By Sergeant Major Pamela A. Wilson, U.S. Army Installation Management Command Chaplain Sergeant MajorDecember 4, 2014
As the U.S. Army Installation Management Command Chaplain Assistant Sergeant Major, I am proud of all the chaplain assistants supporting our Soldiers, Families and Civilians.
We are celebrating 105 years since the Army officially introduced this unique Military Occupational Specialty (MOS).
The Army officially created the position of chaplain assistant On Dec. 28, 1909,, for the first time authorizing an enlisted Soldier to provide full-time religious support. The War Department's General Order No. 253 simply read, "One enlisted man will be detailed on special duty, by the commanding officer of any organization to which a chaplain is assigned for duty, for the purpose of assisting the chaplain in the performance of his official duties."
Every day, chaplain assistants are responsible for helping Soldiers exercise their constitutional right to practice their faith, whatever it is, wherever they may be. Chaplain assistants do not have an easy MOS. There are no other military occupational specialties in the military blending so many capabilities.
We are leaders. From the beginning, chaplain assistants learn skills that enable them to step into a battalion or installation and perform leadership tasks. Leadership is developed at the United States Army Chaplain Center and School. After graduation and arrival at the first duty station, chaplain assistants quickly integrate into the battalion staff, where they interact with the command sergeant major and other staff sections to coordinate religious support.
The chaplain assistant's job becomes much more important in a combat environment. The chaplain is not allowed to bear arms, so the chaplain assistant, as the other half of the unit ministry team, emerges as a leader by providing force protection for the chaplain. This is a core responsibility of the chaplain assistant.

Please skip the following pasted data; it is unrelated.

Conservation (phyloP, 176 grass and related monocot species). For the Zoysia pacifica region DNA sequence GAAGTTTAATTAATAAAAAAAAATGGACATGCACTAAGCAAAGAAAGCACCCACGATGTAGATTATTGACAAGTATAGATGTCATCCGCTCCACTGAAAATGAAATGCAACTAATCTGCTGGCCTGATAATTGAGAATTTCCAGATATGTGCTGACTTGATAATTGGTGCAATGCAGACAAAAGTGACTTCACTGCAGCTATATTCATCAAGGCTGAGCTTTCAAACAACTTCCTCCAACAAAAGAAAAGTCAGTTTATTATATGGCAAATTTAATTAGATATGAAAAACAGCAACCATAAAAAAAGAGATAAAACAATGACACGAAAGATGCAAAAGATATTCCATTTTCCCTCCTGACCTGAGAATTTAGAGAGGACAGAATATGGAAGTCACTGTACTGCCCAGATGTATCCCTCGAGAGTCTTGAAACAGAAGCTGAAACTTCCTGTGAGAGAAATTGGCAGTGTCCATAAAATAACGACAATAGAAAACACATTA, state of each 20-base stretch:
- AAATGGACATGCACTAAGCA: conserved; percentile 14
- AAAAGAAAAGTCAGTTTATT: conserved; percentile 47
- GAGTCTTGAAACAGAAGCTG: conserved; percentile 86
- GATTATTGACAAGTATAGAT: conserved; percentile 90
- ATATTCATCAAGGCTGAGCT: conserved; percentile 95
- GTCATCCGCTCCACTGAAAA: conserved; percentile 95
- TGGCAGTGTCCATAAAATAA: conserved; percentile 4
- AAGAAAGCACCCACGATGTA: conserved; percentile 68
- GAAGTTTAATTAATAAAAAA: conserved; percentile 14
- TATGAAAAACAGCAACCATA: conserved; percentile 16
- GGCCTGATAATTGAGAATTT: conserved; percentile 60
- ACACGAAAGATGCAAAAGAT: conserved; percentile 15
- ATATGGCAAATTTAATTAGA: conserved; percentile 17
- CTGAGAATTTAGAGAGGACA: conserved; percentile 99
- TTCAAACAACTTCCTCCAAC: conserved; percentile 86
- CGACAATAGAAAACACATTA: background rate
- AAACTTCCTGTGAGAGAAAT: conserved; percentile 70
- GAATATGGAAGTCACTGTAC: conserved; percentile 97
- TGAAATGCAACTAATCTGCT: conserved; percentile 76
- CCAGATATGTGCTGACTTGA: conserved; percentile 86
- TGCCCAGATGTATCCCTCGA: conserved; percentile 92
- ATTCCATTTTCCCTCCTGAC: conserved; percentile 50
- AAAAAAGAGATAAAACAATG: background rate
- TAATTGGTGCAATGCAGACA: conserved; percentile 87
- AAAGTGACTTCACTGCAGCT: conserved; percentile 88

Every day, the chaplain assistant provides religious support to the unit, assesses its overall morale and provides proper referral, counseling sources and spiritual outlets for the troops. Chaplain assistants deliver variety to the unit ministry team because enlisted personnel tend to be more comfortable approaching another enlisted Soldier with a personal issue. The chaplain assistant, therefore, serves as a unit ministry team multiplier. The chaplain assistant allows troubled Soldiers the option of confiding in someone who can offer understanding while also maintaining the strictest confidence -- as dictated by the charter of privileged communication that all chaplains and chaplain assistants must adhere to.
We are also logisticians. Property and supply acquisition is a normal task. Chaplain assistants account for religious supplies and equipment, ensuring communion wafers, wine and hymnals are on hand, properly stored and presented in respect for each worshipper.
We are accountants and contract managers. Chaplain assistants assigned to some of our garrisons hold the position of fund managers. They manage an annual operating fund of $24 million Army-wide. They receive two weeks of special training for this arduous task. Many of them manage contracts over $500,000.
We are project managers. Chaplain assistants participate in and manage all phases of chapel construction and renovation. I have witnessed chaplain assistants totally remodeling state-of-the-art conference facilities or accounting for property with huge price tags.
We are caregivers. Chaplain assistants serve as master resilience trainers and suicide prevention leaders, and assist in the care of those experiencing trauma in any way. We provide research on world religions, enabling the chaplain to assess military conflicts for the commander.
We are battle staff trained. Brigade chaplain assistants receive specialized training that allows them to work in tactical operations centers at all levels of the command. On installations, we provide world-class religious support to the senior commander. We integrate and coordinate religious support in cooperation with all tenant units.
We are trainers. We help teach Strong Bonds - a unit-based, chaplain-led program to help commanders build individual resiliency by strengthening the Army Family through relationship education and skills training.
Your chaplain assistant, whether assigned to garrison or another unit,is a valued resource and force multiplier for any command. Take the opportunity to thank them for their service to our military and for providing 105 years of religious support to our Army.
Pro Deo et Patria! For God and Country!